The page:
As a student therapist I can see this and say; I did not develop real object permanence until maybe 2 years ago, and I still struggle with it to this time, I also wasn't able to form secure attachments to other people until then. I understand this was not my fault, this is the kind of issue that develops in the first 2 years of life, and the instability and violence of my family life in my first years of life certainly explain this very well. Since I was only able to achieve secure attachment and object permanence once I began taking Cymbalta it is also clear that my brain became chemically incapable of producing and/or processing the neurotransmitters associated with these emotions; I truly did not have the ability to change this until I found this medication.
The fact remains, though, that I can be responsible for my actions regardless of whether they were my fault.
As I read the thoughts and experiences of that me I was once, I am no longer full of shame or disgust (the emotions that always stopped my attempts before) at who I was. Now it is with profound sadness that I discover the pitiful child I was into my late 20's. Sadness for her, yes, but even more sadness for everyone who loved her and had to witness or endure the results of who I used to be.
I've had a lifetime to know and understand the burdens I carried and the hurt I could not escape, but it is only now; as I face myself as mother, therapist, and adult; that I can wonder what it must have been like for my mother, brother, sister, aunts & uncles, cousins and friends. What must it be like to love someone who cannot really know you exist when you are not with them? What must it be like to love someone who cannot consistently accept or show love, who sometimes loves you unbearably--like a child-- and sometimes doesn't even recognize or acknowledge your existence at others.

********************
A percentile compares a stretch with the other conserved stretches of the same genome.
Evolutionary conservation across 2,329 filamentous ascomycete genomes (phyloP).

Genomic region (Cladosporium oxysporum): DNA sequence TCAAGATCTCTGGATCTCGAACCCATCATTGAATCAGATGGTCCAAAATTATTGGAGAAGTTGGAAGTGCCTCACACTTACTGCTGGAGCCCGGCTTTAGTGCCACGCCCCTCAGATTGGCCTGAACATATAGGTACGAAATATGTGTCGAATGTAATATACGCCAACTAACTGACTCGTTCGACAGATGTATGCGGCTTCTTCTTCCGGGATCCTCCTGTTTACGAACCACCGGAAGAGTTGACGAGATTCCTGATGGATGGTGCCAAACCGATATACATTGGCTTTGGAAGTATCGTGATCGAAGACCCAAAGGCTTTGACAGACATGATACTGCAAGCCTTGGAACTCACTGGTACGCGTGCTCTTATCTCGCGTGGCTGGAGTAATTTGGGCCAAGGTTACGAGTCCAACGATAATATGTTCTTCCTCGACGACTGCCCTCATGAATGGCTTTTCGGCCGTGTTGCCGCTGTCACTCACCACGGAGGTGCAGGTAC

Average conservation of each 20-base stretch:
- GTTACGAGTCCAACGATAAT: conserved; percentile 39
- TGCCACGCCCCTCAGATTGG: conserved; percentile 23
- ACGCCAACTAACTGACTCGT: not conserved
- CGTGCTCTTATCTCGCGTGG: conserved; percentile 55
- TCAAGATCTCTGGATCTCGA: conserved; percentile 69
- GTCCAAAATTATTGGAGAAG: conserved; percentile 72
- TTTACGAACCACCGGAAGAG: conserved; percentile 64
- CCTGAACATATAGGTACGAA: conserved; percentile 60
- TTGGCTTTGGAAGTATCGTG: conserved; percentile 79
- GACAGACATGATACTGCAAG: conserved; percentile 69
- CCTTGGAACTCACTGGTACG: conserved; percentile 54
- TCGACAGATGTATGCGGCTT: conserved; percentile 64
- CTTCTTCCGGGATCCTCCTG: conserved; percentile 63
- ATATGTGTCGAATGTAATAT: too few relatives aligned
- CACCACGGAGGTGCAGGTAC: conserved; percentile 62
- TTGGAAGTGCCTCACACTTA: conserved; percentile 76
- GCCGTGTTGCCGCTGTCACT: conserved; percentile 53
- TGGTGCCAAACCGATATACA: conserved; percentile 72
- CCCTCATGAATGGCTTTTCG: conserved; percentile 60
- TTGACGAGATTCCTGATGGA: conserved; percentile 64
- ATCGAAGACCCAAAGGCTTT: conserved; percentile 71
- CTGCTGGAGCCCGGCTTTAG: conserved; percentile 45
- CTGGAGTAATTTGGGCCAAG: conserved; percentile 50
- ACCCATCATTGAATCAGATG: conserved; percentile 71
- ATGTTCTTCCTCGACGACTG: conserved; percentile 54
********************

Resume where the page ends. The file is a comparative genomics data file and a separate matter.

I will probably never be able to understand what it must have been like to care about me then. I can only imagine that it would hurt, a lot. I will probably never have the chance to make amends or even apologize to everyone who suffered by my actions; this truth makes me very sad.
As I read these things, with psychologist eyes, I can begin to label and quantify all the chaos and confusion of that me. Disorganized attachment, failed object permanence, features of borderline and also schizoid personality disorders. These labels give me the comfort of understanding better, of knowing I am not the only one who has been like this, of knowing how to continue to improve and heal.
They cannot, however, soften the sadness of having hurt so many beautiful people. The regret of destroying so many relationships that could have been amazing parts of my life, and of forgetting so many relationships that are a part of this person I used to be.
I wish I could remember all of the people who have once been a part of my life, and I wish I could apologize for the pain, confusion, and damage I have inflicted in the lives of many. Maybe one day I will find some way to accomplish one or both of these things. Until then, I can only continue to get to know that me and find the courage to accept and understand the whole of who I was instead of the idealized version I've carried along with me thus far.